Louise Smith, widow of Hilton Smith, has passed away at the age of 98 years old.
Hilton Smith is a hall of fame pitcher famous for his time in Negro League Baseball with the Kansas City Monarchs. During his playing career, according to the Hall Of Fame, he was credited with 20 wins in each of his 12 seasons with the Monarchs.
Possibly best known for his relief appearances behind the great Satchel Paige, Smith pitched in six consecutive “East-West All Star Games” from 1937-1942. He was considered by many to be the best pitcher in black baseball but was largely overlooked due to his quiet demeanor, a stark contrast to that of Paige’s.
Hilton hurled a no-hitter in 1937 and according to many sources did not lose a single competition in 1938. During the winter of 1946, he pitched the Vargas team in the Venezuelan league to the championship. The following March, he would pitch for the Vargas team in an exhibition game in Venezuela against the New York Yankees. He would allow one hit over five innings and be credited with the win in a 4-3 ballgame.
Smith would decline an offer from the Brooklyn Dodgers as baseball’s color barrier came crashing down, eventually retiring in 1948. He would go on to teach, coach, and eventually become a scout for the Chicago Cubs. He passed away in 1983 and was inducted into Cooperstown in 2001 by the Veteran’s Committee.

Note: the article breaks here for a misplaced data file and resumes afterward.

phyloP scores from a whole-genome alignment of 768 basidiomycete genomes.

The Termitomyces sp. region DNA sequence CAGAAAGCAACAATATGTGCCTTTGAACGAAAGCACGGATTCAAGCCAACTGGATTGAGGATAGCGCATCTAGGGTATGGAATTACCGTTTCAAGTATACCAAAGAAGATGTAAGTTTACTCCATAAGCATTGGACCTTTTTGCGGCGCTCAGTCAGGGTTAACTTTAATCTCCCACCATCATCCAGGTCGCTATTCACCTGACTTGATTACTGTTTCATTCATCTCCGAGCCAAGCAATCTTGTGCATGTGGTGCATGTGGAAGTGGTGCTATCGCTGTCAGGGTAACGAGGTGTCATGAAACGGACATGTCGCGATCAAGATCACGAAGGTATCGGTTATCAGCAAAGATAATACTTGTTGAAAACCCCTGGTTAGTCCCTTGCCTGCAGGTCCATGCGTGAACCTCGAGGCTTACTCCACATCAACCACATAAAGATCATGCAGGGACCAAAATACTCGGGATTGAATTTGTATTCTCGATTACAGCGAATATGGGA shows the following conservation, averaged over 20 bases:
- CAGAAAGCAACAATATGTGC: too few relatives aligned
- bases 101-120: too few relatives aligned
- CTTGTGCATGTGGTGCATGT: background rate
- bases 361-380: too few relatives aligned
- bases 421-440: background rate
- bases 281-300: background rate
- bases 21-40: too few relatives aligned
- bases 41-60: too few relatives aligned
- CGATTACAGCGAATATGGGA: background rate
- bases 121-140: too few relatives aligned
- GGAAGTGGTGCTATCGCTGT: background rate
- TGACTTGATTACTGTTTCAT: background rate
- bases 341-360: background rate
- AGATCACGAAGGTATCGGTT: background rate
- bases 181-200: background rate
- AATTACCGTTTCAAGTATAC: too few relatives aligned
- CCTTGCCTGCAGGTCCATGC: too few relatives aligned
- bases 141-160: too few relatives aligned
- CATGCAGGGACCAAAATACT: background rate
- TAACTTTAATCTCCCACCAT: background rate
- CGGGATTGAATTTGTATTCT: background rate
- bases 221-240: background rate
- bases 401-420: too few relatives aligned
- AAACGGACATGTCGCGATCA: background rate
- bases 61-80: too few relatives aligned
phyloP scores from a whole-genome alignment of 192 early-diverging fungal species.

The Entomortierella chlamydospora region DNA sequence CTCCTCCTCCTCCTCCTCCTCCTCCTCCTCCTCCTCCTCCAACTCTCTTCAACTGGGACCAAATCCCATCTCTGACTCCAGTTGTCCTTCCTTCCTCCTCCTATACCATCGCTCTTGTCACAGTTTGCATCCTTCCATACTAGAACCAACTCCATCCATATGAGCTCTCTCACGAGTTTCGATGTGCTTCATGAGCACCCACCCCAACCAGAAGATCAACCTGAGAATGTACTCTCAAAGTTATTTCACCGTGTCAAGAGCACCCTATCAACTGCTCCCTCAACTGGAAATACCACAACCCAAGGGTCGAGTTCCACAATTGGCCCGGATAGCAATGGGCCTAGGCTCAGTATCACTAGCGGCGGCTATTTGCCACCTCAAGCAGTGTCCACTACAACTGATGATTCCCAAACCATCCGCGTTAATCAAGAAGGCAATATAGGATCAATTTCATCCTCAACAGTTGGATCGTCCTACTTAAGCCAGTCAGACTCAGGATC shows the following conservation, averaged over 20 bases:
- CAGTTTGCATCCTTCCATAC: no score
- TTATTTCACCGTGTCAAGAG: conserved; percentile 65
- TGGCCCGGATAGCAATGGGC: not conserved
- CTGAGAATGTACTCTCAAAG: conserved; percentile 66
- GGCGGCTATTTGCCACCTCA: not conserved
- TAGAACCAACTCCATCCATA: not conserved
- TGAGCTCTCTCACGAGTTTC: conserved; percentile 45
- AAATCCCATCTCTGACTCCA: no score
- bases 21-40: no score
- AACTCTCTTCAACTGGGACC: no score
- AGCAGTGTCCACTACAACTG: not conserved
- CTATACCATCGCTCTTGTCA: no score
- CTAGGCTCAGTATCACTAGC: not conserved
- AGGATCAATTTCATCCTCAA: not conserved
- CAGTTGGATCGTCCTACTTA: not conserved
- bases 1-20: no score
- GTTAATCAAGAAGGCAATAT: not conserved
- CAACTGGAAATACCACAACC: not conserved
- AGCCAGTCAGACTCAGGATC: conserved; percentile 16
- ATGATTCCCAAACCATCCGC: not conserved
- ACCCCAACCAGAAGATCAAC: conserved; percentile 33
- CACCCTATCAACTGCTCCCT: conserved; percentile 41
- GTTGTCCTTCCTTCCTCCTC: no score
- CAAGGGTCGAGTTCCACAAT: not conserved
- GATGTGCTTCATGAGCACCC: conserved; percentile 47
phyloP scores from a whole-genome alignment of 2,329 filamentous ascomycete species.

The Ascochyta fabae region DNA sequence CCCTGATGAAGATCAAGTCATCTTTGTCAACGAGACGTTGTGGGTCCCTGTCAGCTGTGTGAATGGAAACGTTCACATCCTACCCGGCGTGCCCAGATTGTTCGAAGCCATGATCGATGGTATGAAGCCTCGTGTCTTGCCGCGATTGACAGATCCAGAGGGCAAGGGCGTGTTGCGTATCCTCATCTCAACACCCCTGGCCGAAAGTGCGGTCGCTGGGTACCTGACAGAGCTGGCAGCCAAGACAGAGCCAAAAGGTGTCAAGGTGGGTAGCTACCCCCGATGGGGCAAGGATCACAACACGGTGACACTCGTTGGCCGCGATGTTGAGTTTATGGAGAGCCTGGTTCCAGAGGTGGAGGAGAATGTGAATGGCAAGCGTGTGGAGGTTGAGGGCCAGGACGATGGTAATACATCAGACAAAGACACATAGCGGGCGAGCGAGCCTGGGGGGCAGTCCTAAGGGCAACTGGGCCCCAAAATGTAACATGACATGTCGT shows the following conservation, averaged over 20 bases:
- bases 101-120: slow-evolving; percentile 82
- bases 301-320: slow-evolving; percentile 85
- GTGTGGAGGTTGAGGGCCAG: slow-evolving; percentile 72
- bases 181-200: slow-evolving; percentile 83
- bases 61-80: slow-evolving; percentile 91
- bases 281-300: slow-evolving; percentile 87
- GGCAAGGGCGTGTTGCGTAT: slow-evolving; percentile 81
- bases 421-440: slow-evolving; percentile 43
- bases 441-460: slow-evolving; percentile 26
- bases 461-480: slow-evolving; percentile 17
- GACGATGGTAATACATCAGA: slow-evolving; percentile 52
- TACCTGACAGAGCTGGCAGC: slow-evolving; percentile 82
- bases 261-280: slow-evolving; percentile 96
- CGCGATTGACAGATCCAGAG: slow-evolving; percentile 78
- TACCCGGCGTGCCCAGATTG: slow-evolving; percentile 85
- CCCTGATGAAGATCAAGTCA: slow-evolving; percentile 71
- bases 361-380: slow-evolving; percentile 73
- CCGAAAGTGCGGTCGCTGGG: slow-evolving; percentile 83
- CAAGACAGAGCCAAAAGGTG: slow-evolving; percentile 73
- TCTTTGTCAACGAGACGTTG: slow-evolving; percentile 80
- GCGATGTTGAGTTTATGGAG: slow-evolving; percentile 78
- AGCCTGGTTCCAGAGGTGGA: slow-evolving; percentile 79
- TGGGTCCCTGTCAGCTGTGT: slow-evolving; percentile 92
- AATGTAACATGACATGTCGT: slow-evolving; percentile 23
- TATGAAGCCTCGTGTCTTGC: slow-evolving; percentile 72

Louise Humphrey would marry Hilton Smith in 1934. The couple would have two children during their marriage. During an interview for the 2005 Oral History film, Louise would recount how she turned down Hilton’s marriage proposal at first because she did not want to marry a ballplayer. Ultimately, she identified that he was a professional man and was rewarded with being able to see areas of the world she never thought possible.
From the “Did You Know” section of his Baseball Hall Of Fame Bio:
Hilton Smith advised Kansas City Monarchs owner J.L. Wilkinson to sign Jackie Robinson to a contract with the powerhouse Negro American League club?
According the the Negro League Baseball Museum, Louise visited the museum for “one last tour” earlier this week.
You can visit the Negro League Baseball Museum’s website by clicking this link.
Bill Ivie is the editor here at I-70 Baseball
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